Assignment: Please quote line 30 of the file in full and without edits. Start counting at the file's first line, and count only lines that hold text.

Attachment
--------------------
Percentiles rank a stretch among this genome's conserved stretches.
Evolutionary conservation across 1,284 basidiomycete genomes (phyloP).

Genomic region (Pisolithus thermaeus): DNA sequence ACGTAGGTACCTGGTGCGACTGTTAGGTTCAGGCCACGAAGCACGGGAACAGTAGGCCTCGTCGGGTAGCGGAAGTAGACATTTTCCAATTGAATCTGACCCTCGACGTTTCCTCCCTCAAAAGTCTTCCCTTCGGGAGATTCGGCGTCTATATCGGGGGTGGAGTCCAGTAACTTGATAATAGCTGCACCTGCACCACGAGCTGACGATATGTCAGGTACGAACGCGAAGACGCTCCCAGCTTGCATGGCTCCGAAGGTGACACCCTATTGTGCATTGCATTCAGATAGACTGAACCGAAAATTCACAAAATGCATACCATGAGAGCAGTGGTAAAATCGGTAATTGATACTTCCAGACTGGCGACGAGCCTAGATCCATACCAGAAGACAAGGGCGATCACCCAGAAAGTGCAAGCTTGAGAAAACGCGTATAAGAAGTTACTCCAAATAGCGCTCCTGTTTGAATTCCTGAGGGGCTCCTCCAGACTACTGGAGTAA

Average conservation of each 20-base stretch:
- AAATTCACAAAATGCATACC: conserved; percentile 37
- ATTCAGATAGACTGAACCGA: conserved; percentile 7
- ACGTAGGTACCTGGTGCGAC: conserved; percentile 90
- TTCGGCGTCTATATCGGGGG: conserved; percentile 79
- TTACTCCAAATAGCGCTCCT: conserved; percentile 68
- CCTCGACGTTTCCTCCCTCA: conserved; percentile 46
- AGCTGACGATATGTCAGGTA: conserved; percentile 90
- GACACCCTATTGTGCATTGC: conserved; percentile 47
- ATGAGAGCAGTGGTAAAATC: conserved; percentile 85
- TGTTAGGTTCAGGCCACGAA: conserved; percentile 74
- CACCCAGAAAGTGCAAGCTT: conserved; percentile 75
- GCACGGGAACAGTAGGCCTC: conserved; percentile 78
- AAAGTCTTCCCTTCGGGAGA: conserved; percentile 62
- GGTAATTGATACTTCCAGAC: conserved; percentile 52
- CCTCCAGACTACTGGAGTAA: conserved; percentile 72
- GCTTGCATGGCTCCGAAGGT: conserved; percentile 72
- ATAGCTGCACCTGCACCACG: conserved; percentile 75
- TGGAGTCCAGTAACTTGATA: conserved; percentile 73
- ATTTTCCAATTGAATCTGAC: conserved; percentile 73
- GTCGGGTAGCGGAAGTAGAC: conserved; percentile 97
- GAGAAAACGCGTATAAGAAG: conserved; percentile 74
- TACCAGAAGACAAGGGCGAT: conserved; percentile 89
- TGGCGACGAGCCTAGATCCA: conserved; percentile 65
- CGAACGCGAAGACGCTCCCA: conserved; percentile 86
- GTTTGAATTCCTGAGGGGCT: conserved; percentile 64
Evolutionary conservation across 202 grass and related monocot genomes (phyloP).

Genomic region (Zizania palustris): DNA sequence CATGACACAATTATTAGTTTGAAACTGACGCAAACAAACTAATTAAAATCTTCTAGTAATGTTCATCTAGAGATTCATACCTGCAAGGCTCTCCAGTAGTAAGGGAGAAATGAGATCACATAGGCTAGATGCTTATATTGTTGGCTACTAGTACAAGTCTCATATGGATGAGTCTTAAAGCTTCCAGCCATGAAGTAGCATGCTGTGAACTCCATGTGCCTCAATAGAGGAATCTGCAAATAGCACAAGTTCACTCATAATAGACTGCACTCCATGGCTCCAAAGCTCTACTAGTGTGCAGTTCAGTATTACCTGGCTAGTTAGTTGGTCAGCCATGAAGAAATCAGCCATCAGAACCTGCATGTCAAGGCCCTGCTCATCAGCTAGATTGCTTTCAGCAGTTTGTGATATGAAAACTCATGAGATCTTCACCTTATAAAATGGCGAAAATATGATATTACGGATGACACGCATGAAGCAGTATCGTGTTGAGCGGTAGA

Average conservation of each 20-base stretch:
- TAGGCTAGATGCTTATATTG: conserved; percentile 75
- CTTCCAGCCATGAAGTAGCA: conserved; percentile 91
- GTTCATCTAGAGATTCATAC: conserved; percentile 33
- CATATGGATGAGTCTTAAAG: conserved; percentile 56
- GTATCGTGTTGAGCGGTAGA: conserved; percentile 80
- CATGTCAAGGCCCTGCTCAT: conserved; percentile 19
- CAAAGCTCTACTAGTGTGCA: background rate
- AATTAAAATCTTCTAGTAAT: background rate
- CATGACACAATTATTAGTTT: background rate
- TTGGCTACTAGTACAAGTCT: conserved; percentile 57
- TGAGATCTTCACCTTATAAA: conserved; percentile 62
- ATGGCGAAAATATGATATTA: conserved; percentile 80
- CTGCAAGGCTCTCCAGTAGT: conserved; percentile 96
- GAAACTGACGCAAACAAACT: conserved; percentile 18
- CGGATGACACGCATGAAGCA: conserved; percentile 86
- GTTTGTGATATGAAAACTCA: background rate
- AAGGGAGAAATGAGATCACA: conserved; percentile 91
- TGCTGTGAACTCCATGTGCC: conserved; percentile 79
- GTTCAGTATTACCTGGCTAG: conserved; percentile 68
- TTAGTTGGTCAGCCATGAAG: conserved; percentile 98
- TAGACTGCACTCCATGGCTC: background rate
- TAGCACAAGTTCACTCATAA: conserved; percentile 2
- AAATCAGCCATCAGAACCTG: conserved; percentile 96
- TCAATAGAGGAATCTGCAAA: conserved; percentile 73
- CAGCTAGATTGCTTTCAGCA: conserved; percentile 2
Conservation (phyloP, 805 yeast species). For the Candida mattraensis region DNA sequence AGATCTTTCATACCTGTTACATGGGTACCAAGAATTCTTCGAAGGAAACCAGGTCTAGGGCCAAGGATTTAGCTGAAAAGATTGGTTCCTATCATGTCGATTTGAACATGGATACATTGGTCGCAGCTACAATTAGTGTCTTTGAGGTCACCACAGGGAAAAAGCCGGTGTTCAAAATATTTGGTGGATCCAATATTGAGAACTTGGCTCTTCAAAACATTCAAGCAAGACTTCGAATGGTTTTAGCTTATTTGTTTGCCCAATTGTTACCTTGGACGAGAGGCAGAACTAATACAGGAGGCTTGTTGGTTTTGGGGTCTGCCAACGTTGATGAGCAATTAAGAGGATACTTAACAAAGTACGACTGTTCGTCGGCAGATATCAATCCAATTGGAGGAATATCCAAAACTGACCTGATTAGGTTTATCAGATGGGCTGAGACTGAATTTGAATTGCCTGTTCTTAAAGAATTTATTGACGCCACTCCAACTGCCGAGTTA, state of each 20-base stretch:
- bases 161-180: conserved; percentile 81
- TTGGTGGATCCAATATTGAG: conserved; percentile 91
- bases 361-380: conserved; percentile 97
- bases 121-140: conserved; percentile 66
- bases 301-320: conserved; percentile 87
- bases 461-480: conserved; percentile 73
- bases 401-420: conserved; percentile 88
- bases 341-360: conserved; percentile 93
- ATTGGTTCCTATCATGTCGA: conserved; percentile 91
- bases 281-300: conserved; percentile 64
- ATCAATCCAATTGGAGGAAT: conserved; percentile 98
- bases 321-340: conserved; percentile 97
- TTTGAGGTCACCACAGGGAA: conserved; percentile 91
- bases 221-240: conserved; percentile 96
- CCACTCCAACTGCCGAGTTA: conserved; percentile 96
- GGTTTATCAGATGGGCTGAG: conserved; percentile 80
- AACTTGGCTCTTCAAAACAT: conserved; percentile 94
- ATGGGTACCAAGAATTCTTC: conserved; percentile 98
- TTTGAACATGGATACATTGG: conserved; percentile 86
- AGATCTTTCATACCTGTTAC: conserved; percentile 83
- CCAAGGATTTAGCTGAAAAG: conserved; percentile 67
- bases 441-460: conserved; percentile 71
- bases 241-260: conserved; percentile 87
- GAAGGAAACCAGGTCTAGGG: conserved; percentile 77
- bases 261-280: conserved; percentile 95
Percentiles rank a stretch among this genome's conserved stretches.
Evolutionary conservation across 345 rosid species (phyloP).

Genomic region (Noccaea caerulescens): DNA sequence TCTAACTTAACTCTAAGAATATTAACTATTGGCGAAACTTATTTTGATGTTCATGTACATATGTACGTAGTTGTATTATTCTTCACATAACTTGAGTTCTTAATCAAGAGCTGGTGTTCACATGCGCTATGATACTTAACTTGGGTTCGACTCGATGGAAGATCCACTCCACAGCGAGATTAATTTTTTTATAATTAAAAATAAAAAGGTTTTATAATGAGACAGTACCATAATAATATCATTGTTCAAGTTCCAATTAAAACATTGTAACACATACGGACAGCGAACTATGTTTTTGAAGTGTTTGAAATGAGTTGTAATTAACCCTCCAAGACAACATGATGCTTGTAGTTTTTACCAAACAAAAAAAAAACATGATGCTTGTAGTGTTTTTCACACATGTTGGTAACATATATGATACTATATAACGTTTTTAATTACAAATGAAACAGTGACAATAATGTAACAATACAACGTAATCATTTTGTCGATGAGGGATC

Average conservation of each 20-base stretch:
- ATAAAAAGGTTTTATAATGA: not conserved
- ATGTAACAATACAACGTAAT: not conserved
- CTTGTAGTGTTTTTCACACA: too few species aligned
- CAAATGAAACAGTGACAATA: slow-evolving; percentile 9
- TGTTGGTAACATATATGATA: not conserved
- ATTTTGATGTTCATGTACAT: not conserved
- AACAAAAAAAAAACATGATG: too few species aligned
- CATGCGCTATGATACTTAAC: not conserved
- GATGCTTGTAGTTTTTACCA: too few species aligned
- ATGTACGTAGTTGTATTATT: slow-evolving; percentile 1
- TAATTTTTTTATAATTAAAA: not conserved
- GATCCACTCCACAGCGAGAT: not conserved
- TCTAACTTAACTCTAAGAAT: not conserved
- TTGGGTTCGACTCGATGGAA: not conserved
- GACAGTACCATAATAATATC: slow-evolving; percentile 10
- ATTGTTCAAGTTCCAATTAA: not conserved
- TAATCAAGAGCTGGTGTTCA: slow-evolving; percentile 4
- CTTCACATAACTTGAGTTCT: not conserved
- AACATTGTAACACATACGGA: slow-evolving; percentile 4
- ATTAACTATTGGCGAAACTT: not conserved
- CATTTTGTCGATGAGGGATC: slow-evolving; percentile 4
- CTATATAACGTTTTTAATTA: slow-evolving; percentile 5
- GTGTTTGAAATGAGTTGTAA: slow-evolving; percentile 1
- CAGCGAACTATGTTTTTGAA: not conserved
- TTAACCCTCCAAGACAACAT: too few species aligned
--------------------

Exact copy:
Evolutionary conservation across 202 grass and related monocot genomes (phyloP).